November 5, 2014

Workplace Healthy Eating

Serotonin is our basic feel-good hormone. If serotonin is low, we feel sad or depressed. And hormonal imbalance or weak digestion can lead to low serotonin. Unfortunately, sugars and simple carbohydrates release a short burst of serotonin — we feel good for a moment, but soon return to our low-serotonin state — then crave more sugar and simple carbohydrates. It’s a downward spiral.

Food cravings mean that the body has its signals mixed up. When we are exhausted or blue, we have low blood sugar and/or low serotonin (our ‘feel-good’ hormone). At these times, the body signals the brain that it needs energy. This signal causes a sugar or carbohydrate craving, which only temporarily releases endorphins to raise serotonin levels. Thirty minutes after we indulge the craving, levels plummet again and the vicious cycle starts over.

Work defines our lives, yet we cannot let it take over the way we eat. Try these simple tips to develop healthy workplace eating habits.

To avoid unhealthy foods on a stressful day, keep electric tea kettle and these super foods on hand: almonds and 80% dark chocolate; refrigerated fruit and vegetable smoothies – I like Odwalla; apples and oranges. Enjoy one of these as a mid-morning and mid-afternoon snack.

Go for a 5 minute walk around the building or outside after you eat a snack. Breathe deeply. Listen to yourself breathe.

When you return to your desk, heat water for tea and enjoy it as you work. Choose green tea or herbal varieties. Add honey instead of sugar to sweeten it. As you sip, try to keep your tongue resting softly behind your front teeth. This practice loosens tension in the jaw, hence relaxing the whole body.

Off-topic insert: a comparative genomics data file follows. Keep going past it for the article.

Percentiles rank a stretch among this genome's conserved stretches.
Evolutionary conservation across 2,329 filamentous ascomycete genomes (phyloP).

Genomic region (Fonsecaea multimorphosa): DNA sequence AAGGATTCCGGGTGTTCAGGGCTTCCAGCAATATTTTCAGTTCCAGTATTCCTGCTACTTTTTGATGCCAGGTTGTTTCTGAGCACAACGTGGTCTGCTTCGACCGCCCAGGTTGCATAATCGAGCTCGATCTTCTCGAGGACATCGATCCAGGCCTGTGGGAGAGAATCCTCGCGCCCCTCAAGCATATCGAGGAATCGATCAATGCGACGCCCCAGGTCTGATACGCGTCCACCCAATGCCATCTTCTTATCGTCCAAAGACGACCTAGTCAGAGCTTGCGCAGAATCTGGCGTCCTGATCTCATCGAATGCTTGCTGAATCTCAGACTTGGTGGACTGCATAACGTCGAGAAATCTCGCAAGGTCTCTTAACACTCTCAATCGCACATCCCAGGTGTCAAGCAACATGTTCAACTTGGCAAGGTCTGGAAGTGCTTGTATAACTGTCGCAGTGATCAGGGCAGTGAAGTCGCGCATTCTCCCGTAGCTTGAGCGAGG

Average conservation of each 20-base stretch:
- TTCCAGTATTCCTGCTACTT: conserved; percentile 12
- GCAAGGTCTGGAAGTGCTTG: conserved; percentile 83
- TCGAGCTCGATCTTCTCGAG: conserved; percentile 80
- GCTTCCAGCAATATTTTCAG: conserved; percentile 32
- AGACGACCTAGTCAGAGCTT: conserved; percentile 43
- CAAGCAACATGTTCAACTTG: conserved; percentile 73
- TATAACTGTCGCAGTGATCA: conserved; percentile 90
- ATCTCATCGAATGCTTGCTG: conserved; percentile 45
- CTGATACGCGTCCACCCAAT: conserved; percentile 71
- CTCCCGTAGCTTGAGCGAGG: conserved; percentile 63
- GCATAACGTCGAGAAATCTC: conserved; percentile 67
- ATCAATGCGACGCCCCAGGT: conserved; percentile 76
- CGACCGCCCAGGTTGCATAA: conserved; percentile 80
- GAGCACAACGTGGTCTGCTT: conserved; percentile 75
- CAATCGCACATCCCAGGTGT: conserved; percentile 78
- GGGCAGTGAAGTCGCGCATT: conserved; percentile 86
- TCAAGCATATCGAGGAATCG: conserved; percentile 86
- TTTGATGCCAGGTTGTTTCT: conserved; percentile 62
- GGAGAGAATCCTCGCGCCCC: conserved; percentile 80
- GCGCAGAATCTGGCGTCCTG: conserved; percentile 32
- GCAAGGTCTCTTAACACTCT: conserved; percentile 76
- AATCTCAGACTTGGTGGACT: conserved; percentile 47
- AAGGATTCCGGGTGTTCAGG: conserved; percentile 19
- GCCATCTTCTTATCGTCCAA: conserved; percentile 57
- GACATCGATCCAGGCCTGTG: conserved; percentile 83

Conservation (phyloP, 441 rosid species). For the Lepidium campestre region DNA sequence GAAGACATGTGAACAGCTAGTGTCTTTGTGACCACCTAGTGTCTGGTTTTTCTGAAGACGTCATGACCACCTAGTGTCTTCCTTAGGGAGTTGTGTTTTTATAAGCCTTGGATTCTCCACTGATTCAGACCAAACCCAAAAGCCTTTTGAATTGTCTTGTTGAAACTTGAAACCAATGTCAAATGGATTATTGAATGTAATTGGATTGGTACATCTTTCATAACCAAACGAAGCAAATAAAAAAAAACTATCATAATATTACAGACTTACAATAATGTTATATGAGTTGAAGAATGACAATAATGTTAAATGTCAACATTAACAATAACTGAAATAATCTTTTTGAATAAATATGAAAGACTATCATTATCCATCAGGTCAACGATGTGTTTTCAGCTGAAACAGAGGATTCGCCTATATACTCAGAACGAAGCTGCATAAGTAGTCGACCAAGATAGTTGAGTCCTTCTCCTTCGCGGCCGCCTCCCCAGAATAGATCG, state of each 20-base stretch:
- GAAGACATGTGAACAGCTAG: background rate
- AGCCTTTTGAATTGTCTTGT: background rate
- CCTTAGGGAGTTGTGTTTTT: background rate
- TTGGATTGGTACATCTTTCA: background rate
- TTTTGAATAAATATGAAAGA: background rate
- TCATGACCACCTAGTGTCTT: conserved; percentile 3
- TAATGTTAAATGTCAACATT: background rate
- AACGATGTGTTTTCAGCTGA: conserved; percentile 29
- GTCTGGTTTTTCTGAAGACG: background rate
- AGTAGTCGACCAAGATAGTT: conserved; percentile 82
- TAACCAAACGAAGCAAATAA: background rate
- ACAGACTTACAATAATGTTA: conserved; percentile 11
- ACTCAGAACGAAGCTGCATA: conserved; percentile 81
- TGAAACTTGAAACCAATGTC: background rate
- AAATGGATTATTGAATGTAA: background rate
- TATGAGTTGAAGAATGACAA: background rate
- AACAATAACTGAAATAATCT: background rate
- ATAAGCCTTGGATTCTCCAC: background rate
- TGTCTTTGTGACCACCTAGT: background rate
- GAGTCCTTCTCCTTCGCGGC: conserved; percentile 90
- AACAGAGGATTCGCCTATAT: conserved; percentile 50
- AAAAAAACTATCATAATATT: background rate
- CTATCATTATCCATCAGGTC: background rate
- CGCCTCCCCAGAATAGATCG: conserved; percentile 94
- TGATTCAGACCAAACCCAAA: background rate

Ways to reduce sugar cravings and better meet the body’s needs:

Drink water. Often, when we crave sugar, our body is de-hydrated. Stop, notice your craving, and try to drink a glass of water before reaching for sweets.
Reach for fruit. Keep fruit handy for when sugar cravings hit. You'll get fiber and nutrients along with some sweetness. And stock up on foods like nuts, seeds, and dried fruits.
Move your body. When a sugar craving hits, walk away. Take a walk around the block or go somewhere to change the scenery. It may take your mind off your craving.
Eat regularly. Waiting too long between meals may set you up to choose sugary, fatty foods that cut your hunger. Instead, eating every three to five hours can help keep blood sugar stable and help you avoid irrational eating behavior. Choose protein, fiber-rich foods like whole grains and vegetables.
Eat a bit of what you’re craving. Enjoying a little of what you love can help you steer clear of feeling denied.
Combine sweets and protein. If the idea of stopping at a cookie or a baby candy bar seems impossible, you can still fill yourself up and satisfy a sugar craving, too. "I like combining the craving food with a healthful one," Neville says. "I love chocolate, for example, so sometimes I’ll dip a banana in chocolate sauce and that gives me what I’m craving, or I mix some almonds with chocolate chips." As a beneficial bonus, you'll satisfy a craving and get healthy nutrients from those good-for-you foods.

Packing a daily lunch:
Make a weekly dinner plan with your family that everyone will enjoy. For example:

Burrito night: corn tortillas, beans, roasted sweet potatoes, avocado, salsa
Pasta night: grilled chicken, artichoke hearts, olives, spinach, and garlic
Soup night: leftover grilled chicken and roasted sweet potatoes, chicken broth, side salad
Stir fry night: onions, ginger, carrots, bok choy, adzuki beans over brown rice
Breakfast for dinner night: scrambled eggs with mushrooms and peppers, sourdough bread
Casserole night: leftover stir fry baked with cornmeal, eggs, and yogurt

Be sure you make large batches so that you can take leftovers to work. Pack them as you are cleaning up from dinner and have a little cooler and ice packs ready in the morning. This way, you can assemble lunch, snacks, and go!



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